Texas Gov. George W. Bush initially planned to attack Patrick J. Buchanan for the views he presents on World War II in his new book, as several other Republican presidential contenders did, campaign sources said yesterday. But Bush backed away, apparently worried that he would alienate the conservative wing of the GOP.

That decision was a significant boost to Buchanan's strategy for dealing with the controversy surrounding his book--which is to fight his critics on every front until they back off or give up.

Four days ago, Bush had planned to denounce Buchanan, according to sources in his campaign. Arizona Sen. John McCain was the first GOP contender to attack Buchanan, even urging party leaders to force Buchanan, who is considering running for the Reform Party nomination, out of the Republican Party. The next day, Elizabeth Dole and Steve Forbes's campaign manager joined in the criticism. Bush sources said he held off because he wanted public attention focused on a major military policy speech he gave Thursday at the Citadel in South Carolina.

In "A Republic, Not an Empire," Buchanan argues that Nazi Germany was not a threat to the United States after 1940, and that President Franklin D. Roosevelt deceived Americans on the need to enter the conflict. In the book, Buchanan also wrote, "After World War II, Jewish influence over foreign policy became almost an obsession with American leaders."

Bush aides said on Thursday that the Texas governor considers such views far outside the mainstream of American politics and completely unacceptable as part of a public debate. They advised reporters to expect a strong statement in the near future.

But, on Friday, when Bush met with reporters and editors of the Associated Press, he muted his criticism of Buchanan, only saying that he disagreed with his view about the war and stressing, instead, his desire to keep the conservative commentator in the party.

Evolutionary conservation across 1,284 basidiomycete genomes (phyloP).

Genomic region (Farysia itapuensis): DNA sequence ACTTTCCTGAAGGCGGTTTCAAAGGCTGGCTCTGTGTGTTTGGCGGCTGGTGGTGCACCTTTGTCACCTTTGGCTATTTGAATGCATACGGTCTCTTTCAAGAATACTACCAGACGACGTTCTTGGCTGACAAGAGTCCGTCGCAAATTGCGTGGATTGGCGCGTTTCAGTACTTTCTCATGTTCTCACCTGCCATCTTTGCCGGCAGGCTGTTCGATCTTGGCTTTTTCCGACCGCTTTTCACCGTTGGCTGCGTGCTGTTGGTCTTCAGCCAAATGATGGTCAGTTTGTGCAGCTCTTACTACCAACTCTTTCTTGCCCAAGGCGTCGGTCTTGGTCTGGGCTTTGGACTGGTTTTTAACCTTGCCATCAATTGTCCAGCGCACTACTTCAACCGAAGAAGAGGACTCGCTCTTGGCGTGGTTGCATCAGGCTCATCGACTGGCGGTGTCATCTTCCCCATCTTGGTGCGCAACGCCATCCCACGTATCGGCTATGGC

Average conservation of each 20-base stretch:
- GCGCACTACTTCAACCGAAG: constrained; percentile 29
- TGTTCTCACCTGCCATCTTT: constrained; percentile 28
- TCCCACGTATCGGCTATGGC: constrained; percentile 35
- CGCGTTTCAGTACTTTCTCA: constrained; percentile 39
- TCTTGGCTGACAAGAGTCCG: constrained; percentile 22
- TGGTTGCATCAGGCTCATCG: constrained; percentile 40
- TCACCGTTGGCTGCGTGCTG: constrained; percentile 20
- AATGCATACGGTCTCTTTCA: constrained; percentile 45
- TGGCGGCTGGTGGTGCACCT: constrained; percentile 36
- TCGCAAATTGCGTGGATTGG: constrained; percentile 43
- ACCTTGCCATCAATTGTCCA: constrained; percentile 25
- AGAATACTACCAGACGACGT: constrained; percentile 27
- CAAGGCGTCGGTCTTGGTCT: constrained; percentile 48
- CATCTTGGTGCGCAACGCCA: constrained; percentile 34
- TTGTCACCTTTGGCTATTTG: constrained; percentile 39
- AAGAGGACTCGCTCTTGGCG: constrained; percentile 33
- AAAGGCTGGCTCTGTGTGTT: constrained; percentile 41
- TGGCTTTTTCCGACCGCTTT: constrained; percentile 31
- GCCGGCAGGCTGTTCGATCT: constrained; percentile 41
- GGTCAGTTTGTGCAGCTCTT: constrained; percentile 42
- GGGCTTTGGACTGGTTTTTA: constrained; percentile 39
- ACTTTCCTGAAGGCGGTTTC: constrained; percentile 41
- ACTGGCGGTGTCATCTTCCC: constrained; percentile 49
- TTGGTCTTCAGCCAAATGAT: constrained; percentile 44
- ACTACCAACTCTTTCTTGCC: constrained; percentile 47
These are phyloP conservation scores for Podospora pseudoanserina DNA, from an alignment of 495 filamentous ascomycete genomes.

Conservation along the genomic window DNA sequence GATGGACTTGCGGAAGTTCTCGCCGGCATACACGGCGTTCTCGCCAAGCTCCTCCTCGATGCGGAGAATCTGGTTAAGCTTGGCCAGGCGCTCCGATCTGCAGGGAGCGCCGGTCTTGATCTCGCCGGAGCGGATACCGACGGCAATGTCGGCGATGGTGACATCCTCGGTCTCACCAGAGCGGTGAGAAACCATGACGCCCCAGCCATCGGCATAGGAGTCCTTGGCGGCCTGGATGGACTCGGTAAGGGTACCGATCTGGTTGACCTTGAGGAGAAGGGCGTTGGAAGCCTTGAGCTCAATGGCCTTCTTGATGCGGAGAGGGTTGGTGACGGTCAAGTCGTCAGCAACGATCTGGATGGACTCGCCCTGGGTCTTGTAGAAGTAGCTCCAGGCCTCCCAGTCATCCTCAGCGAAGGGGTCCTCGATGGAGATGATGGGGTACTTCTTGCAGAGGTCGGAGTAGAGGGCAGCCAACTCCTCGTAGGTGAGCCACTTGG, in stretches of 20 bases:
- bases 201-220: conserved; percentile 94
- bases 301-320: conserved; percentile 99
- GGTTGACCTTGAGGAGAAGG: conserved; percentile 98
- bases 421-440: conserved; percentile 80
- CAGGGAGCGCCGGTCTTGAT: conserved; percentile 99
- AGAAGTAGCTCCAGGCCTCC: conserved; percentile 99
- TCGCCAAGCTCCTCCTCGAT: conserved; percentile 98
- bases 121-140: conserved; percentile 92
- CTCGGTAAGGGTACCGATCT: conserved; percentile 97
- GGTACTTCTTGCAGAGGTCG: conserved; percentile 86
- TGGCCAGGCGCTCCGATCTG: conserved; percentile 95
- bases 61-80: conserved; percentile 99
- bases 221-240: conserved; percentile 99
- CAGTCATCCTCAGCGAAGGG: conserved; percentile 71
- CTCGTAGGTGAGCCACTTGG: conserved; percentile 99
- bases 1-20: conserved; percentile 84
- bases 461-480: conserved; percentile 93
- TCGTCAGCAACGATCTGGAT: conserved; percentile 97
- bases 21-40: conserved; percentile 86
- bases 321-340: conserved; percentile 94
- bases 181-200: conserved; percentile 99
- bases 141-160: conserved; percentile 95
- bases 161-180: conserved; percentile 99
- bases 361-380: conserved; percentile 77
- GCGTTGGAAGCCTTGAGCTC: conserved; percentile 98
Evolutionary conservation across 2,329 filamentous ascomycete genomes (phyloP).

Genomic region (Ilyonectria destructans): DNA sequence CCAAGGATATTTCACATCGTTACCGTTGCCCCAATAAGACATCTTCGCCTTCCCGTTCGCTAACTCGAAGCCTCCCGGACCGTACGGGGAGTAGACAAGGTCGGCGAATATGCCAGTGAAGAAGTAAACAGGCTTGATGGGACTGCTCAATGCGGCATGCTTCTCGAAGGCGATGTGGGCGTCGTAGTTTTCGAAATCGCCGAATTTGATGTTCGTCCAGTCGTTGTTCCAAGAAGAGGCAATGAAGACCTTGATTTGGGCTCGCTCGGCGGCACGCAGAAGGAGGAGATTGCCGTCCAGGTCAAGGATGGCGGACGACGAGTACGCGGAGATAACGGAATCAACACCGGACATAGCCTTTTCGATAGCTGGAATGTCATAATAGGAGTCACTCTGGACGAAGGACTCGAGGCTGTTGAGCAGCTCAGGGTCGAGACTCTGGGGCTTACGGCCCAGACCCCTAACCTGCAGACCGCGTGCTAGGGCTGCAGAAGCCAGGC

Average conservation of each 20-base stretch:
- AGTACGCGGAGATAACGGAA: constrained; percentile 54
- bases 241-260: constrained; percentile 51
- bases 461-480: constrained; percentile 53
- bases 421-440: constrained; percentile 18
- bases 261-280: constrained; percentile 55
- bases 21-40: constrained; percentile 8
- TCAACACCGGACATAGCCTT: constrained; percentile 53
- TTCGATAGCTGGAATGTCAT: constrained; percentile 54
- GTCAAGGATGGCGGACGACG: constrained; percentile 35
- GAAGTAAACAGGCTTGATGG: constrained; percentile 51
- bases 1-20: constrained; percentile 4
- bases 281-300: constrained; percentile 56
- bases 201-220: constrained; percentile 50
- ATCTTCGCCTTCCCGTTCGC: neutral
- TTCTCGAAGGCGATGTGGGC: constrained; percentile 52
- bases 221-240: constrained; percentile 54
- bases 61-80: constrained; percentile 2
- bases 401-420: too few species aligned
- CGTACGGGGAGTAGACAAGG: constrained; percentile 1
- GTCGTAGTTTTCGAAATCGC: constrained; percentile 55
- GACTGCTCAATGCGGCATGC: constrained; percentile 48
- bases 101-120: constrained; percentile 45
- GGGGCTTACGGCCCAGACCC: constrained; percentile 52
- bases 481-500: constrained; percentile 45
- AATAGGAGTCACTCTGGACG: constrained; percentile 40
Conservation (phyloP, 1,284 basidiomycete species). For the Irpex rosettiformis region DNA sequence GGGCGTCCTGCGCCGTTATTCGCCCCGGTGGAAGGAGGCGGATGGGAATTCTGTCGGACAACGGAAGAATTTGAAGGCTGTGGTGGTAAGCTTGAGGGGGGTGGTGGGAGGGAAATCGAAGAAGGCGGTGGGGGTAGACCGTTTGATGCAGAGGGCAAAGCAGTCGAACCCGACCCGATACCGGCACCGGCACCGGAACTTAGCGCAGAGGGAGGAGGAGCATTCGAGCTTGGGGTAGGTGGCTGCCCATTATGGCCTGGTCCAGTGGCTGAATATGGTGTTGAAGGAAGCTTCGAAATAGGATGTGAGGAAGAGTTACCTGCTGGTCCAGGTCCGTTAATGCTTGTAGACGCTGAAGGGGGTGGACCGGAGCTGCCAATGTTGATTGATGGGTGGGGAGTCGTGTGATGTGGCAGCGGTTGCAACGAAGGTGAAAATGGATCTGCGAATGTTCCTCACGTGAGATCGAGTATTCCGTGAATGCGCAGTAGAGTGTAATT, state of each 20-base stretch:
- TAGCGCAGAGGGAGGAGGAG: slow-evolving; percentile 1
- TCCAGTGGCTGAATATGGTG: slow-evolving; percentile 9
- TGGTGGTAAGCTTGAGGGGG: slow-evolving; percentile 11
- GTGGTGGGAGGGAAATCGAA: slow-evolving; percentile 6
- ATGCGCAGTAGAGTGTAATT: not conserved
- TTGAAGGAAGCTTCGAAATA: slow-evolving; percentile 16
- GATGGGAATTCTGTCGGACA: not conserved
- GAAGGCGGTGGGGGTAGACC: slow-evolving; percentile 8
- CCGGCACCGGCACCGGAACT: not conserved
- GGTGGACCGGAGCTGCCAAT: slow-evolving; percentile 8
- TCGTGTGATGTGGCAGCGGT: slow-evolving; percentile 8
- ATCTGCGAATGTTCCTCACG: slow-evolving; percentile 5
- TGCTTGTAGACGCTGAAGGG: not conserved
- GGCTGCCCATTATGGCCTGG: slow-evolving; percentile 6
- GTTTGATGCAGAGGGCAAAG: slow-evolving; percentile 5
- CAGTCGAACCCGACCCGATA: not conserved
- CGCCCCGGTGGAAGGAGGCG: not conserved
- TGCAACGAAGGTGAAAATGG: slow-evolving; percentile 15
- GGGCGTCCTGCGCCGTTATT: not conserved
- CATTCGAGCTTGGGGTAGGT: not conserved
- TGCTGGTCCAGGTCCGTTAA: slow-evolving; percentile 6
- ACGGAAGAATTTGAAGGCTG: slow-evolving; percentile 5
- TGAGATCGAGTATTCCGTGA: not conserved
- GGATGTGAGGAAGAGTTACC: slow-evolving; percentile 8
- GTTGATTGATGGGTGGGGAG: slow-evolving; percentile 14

Most polls suggest Buchanan as the Reform Party nominee could cost Bush at least 4 percentage points in the general election.

"It's politics. I don't want Pat Buchanan to leave the party. I think it's important, should I be the nominee, to unite the Republican Party. I'm going to need every vote I can get among Republicans to win the election," Bush told the AP.

McCain sharply criticized Bush's response. "By continuing to appease Buchanan, several of our candidates appear to have put politics ahead of our party's principles," McCain said in a statement yesterday. "Like Governor Bush, I want to see a united Republican Party. But no political campaign is worth sacrificing our principle."

Mindy Tucker, a Bush campaign spokeswoman, disputed charges that Bush had backed away from a decision to criticize Buchanan. "I can't speak to unnamed sources," she said, adding that "the governor was pretty consistent all week, saying he disagrees with Pat Buchanan on World War II."

In an interview on Friday, before publication of Bush's remarks, Buchanan described his approach to dealing with the furor over his book. The worst thing he could do, he said, would be to come forward "and say 'Woe is me, I made a mistake and I'm sorry.' Then you have lost."

Instead, Buchanan said, "You keep going out there. If you stay with it, and . . . keep going back at 'em, and back at 'em, and let them keep hitting you and go back at them, and then it sort of fades away and you are standing there smiling. They say, 'That guy won the fight.' And that is what the people see."